It’s an English of fragments of intensity building in all apparent simplicity into a startling anti-alleluia of polysemous polyphony. Syntax like a fervent trance suddenly induced, sounds of icy whisper touching perfections of rhetoric. The letters of his words appear as red and blue, spotless without compare. He speaks holding pearls in his teeth. How could I possibly bear all the witness I’d like to? It’s a whole. I’m giving this book out, please let’s do.

Surprisingly, perhaps, Schluter reveals an occasional appetite for the antiquarian, as early on when when meadows are ‘laved’ instead of ‘washed.’ Apparently, the most recent instance of ‘lave’ recorded in the OED is from an 1871 translation of Catullus 64 by Robinson Ellis (the very brunt of Housman’s fury), though it’s better attested in the 17th century, deliciously in Milton’s Lycidas, ‘With Nector pure his oazie locks he laves.’ In Schluter’s Schwob the archaism is thrilling, startling, a kind of anti-proto-modernist tactic of disruption. (My own mother looked up, calling out, laved?) ‘Beseech’ (O Lord), not ‘beg,’ rings Prayer Book to my ruined ears. Likewise Schluter’s eucharistic wine ‘glisters’ (last attestation: 1685) where it could simply ‘glitter,’ ‘scintillate’ (as from Schwob’s scintillement) or even just ‘sparkle.’ But the old ‘s’ is really sensuous, and Schwobian. Don’t you hear it that way? Probably not everyone will agree; still I’m a fan-boy.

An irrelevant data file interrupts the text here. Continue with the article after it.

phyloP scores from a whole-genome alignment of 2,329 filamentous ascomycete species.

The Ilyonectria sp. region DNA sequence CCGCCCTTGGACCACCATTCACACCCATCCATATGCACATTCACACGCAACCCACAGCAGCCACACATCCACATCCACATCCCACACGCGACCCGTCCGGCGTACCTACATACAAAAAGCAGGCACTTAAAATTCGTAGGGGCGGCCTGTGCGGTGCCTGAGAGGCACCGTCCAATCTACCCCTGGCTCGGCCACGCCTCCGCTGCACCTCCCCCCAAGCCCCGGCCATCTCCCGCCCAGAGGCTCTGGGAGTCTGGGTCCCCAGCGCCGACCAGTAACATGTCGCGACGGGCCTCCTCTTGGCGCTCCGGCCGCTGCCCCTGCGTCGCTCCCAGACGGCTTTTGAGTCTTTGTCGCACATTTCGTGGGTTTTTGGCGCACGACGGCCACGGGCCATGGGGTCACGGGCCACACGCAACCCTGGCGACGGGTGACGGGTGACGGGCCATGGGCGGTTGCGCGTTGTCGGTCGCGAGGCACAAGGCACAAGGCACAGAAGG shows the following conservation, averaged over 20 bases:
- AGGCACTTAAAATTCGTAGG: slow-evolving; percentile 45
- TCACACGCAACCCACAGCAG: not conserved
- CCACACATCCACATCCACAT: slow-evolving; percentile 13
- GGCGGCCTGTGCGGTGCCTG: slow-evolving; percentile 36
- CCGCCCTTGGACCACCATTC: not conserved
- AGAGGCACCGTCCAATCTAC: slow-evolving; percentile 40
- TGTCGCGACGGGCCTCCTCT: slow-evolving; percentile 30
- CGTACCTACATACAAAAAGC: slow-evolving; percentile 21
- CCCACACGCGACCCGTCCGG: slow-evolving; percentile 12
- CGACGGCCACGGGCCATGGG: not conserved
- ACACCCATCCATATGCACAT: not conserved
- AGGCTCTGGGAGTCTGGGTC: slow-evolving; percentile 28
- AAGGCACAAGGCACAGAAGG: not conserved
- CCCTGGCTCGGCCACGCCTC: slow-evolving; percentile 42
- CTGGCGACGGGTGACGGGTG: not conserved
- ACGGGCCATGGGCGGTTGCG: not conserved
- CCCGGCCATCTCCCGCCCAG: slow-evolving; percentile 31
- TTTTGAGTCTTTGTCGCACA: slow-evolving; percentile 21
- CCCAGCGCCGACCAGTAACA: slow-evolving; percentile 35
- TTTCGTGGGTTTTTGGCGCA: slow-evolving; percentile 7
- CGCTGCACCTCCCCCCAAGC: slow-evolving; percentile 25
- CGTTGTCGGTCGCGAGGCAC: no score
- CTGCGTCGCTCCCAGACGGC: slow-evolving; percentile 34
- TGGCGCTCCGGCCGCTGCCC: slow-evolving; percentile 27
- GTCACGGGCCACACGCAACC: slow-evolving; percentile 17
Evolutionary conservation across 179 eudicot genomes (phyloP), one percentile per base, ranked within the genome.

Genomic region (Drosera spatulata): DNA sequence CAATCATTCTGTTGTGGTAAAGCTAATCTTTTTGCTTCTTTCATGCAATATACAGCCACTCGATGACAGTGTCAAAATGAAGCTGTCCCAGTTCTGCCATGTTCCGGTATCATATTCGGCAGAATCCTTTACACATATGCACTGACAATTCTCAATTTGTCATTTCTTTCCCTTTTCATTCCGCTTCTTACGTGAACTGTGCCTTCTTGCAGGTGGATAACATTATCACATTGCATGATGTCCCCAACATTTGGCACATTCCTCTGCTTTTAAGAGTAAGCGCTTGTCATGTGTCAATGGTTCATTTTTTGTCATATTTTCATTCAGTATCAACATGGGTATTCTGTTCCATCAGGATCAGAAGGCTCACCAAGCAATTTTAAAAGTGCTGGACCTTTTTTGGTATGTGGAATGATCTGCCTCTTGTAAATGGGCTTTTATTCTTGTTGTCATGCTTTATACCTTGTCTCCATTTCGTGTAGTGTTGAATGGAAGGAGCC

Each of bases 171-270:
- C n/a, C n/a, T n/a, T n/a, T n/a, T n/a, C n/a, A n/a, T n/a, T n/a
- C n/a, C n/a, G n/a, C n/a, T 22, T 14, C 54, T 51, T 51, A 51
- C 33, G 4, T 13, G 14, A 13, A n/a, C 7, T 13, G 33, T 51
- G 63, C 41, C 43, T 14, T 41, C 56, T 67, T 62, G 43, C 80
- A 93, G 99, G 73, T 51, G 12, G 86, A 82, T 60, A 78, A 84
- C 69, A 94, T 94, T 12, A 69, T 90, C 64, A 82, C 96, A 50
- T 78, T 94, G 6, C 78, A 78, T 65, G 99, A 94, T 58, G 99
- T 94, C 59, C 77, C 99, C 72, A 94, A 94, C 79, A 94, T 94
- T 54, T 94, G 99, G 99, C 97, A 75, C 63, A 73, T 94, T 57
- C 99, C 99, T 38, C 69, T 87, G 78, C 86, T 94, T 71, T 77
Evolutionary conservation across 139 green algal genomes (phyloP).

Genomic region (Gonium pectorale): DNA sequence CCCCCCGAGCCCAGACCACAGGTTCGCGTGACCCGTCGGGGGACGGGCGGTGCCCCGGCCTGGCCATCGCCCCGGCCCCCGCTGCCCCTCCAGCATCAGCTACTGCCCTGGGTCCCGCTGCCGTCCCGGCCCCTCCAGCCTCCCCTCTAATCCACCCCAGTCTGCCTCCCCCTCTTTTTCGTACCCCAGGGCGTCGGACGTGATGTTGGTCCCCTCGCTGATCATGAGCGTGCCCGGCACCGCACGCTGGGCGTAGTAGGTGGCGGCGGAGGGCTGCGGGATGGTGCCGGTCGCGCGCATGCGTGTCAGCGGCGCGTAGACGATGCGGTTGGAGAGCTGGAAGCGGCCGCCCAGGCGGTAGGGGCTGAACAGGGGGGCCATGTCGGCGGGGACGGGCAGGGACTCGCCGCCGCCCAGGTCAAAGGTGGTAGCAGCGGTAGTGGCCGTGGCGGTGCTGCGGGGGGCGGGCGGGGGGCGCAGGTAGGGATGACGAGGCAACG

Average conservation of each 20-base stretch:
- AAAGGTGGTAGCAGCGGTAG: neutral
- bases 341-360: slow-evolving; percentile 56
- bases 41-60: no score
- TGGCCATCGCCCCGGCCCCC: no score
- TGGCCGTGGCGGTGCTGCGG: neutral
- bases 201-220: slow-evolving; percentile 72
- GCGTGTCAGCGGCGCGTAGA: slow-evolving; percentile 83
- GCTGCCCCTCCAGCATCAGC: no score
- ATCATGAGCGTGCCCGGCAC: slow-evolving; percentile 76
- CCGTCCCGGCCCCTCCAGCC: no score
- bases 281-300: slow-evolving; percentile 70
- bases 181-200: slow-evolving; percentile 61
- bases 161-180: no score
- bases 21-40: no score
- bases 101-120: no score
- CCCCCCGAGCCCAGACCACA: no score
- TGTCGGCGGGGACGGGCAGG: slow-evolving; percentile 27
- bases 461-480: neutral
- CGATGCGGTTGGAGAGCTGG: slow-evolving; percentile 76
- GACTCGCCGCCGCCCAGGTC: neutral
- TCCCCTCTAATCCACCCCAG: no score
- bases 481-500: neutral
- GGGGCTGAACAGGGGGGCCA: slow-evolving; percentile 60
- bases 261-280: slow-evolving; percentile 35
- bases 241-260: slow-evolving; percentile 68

If in matters of lexical detail I have the least occasion to look askance, it again involves the historical usage of the Roman religion, as when the particular replaces a perfectly good instance of generality, pastoral for decree, or when Christ’s earthly vicar is demoted to mere curate and John the Baptist is made to eat grasshoppers instead of locusts. But doesn’t this little lapse just serve to remind us of what’s without importance? Defending Remy de Gourmont’s translations in Le Latin Mystique against Huysmans, Schwob insisted: